Yogurt is known for several thousands of years for being nutritious and healthy food. It is also very easy to make it at home using some knowledge about bacteria. It can be prepared directly from purchased milk as it already contains necessary bacteria or can be facilitated either by addition of some other yogurt or specific bacterial starter culture. Bacteria which are responsible for yogurt production are usually Streptococcus thermophilus and Lactobacillus bulgaricus. They consume main milk sugar lactose, about which you may heard in term of lactose-intolerance, and

transform it to lactic acid. Lactic acid lowers the pH and affects milk proteins which gives yoghurt its texture and its characteristic acidic.

The procedure of yogurt making is quite simple, however you need to pay attention to the temperature conditions.Firstly, heat the milk to about 85 °C in order to denature the milk proteins. After heating, the milk should be cooled to about 45 °C.  After that add some bacterial culture (from other yogurt, for example) and maintain temperature around 45 °C for 4 to 12 hours to allow fermentation to occur. So, in the morning you can have fresh, homemade yogurt for breakfast with some help of bacteria!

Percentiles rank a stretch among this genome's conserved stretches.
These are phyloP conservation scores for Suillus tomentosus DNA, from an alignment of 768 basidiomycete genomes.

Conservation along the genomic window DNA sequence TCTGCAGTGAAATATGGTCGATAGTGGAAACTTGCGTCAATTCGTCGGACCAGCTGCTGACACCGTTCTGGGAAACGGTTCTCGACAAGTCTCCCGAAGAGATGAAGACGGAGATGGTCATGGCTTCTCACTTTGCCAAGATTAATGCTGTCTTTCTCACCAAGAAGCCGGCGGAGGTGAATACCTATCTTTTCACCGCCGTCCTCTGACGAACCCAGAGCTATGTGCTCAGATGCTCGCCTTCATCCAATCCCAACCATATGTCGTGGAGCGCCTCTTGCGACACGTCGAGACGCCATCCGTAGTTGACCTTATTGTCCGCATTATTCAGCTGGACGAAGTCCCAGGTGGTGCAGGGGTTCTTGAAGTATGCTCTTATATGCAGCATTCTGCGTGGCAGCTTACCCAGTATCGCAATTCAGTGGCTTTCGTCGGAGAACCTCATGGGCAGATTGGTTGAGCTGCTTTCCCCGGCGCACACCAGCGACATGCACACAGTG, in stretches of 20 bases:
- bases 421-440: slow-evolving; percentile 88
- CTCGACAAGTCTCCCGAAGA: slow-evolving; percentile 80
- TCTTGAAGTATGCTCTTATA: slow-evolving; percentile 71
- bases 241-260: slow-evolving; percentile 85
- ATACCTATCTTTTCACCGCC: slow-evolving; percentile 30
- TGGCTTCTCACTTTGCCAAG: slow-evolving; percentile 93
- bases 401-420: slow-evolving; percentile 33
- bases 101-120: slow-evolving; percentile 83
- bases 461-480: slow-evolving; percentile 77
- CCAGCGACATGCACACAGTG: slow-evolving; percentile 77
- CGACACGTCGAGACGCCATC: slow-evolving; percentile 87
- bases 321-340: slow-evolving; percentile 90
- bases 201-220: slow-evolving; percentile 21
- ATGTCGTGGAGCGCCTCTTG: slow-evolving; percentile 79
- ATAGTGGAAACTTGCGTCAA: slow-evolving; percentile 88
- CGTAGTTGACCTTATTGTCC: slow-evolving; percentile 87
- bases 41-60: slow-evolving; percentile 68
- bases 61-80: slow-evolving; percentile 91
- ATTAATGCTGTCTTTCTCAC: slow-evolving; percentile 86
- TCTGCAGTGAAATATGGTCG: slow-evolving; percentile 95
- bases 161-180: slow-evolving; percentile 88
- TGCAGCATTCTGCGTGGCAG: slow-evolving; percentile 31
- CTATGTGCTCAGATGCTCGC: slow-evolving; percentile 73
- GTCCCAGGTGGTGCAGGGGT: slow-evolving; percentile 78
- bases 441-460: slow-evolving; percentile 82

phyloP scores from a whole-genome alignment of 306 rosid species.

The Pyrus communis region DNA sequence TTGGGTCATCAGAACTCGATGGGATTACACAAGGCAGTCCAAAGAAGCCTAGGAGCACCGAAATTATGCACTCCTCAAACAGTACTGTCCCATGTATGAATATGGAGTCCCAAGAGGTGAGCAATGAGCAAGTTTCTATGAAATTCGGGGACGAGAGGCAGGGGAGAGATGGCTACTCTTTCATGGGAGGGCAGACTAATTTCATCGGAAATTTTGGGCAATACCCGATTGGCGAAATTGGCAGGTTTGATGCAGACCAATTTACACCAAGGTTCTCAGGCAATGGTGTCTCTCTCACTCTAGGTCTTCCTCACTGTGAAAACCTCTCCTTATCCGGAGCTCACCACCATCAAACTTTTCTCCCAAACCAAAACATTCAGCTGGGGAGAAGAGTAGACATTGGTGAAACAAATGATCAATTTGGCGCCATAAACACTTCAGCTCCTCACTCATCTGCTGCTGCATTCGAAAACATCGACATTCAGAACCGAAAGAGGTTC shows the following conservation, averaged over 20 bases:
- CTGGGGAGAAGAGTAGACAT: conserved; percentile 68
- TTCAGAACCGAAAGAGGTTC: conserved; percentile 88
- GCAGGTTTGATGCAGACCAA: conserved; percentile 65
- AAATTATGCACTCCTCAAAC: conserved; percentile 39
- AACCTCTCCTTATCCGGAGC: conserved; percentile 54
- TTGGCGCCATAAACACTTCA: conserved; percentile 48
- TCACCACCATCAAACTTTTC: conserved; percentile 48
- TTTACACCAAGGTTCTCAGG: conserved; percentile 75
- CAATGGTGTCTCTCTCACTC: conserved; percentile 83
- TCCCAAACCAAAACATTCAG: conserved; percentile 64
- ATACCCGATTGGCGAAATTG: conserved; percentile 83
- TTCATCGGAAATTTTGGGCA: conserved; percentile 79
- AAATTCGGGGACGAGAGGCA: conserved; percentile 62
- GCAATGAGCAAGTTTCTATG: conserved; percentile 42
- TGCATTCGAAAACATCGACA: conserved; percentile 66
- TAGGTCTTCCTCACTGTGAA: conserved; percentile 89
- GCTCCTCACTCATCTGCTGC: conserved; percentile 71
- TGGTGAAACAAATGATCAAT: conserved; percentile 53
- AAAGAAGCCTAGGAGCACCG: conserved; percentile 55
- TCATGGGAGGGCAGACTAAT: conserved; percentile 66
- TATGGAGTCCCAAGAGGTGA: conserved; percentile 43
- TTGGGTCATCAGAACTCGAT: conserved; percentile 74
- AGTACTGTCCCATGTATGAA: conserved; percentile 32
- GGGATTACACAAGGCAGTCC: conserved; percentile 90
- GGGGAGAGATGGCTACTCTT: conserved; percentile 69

Art with bacteria:

Scientists always try to  spread bacterial cultures on agar plates well to observe single separated colonies from one progenitor bacteria. However, it is not the case when we are talking about microbial art. It is a way to express yourself using a Petri dish and a number of pigmented or fluorescent (like Vibrio fischeri) colonies. Firstly, try to create some ornaments or simple pictures with a toothpick dipped in the culture you like from another plate. Wait until bacteria will grow and take a look at a picture you received. Later you can try it again with several different types of bacteria. At some point you can even participate in a microbial art contest! One of them in Agar Art Contest which is annually held by American Society of Microbiology (ASM). Below you can see a winner of 2019 and who knows, your microbial art may star in the next one.